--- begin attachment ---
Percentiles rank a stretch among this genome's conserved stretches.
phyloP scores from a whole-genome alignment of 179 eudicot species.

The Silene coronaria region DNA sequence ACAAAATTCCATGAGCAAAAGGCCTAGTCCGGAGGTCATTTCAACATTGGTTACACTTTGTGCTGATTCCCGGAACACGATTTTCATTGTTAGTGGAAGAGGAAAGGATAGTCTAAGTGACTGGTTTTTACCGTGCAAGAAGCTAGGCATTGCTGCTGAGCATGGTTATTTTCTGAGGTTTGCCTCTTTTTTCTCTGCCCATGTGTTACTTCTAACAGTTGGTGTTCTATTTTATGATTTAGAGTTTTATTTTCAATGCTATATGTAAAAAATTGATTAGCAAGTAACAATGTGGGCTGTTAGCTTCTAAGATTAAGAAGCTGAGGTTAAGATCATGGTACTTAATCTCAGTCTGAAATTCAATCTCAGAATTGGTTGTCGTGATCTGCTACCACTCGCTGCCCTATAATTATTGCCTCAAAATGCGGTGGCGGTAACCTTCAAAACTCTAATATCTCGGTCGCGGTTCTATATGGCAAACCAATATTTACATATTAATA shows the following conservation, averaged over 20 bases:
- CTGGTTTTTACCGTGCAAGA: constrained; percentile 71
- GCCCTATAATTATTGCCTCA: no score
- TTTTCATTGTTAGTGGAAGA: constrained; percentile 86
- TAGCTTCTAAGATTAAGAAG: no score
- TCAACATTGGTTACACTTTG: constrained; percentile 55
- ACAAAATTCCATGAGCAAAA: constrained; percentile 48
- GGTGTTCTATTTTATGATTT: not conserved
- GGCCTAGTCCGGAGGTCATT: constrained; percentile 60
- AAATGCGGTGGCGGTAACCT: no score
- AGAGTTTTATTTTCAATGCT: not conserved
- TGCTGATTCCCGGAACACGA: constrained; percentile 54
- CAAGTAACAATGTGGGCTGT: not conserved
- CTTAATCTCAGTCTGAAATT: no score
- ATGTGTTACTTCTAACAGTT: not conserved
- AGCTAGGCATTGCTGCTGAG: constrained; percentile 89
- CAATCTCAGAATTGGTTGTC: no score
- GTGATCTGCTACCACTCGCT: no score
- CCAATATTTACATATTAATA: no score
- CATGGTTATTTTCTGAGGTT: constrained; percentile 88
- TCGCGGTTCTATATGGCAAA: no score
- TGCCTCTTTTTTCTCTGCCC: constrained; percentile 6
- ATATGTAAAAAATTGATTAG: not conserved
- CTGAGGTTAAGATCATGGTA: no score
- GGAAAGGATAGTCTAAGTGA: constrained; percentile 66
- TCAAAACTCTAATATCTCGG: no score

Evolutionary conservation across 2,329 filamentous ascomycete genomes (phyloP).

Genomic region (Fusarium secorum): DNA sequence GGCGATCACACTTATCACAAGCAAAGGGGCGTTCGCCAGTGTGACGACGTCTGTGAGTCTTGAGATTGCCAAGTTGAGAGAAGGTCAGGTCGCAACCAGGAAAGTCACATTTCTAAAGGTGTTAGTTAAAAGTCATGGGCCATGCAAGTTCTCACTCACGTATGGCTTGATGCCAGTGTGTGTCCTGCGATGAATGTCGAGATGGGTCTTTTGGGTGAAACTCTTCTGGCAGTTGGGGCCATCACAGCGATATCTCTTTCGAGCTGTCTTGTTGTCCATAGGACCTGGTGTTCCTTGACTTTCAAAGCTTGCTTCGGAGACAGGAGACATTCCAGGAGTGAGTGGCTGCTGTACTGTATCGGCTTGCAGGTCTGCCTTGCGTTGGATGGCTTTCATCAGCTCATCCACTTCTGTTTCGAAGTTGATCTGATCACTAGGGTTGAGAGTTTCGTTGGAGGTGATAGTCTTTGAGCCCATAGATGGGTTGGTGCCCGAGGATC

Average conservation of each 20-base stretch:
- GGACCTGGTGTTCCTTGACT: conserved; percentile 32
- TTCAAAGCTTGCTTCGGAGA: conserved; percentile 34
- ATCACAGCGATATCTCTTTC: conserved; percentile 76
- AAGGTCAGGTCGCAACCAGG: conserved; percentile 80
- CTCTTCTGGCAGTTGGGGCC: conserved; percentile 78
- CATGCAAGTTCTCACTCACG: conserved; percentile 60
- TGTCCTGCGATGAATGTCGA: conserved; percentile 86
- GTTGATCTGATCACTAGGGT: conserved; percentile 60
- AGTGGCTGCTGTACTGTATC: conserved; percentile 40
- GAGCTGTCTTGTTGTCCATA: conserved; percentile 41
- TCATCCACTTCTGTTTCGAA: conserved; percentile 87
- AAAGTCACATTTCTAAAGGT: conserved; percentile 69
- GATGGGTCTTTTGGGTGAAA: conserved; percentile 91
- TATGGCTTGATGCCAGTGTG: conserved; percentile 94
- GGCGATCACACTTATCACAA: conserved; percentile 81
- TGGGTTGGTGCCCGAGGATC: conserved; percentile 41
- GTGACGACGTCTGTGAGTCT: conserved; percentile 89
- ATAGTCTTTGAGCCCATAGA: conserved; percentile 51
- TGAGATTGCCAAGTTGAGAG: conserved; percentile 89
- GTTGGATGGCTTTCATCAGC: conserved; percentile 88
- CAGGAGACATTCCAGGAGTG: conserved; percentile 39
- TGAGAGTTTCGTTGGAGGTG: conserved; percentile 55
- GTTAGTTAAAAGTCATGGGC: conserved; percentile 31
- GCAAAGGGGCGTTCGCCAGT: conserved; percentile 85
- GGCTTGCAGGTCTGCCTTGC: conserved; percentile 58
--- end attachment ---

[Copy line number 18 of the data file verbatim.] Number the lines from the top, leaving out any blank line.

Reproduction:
- AGCTAGGCATTGCTGCTGAG: constrained; percentile 89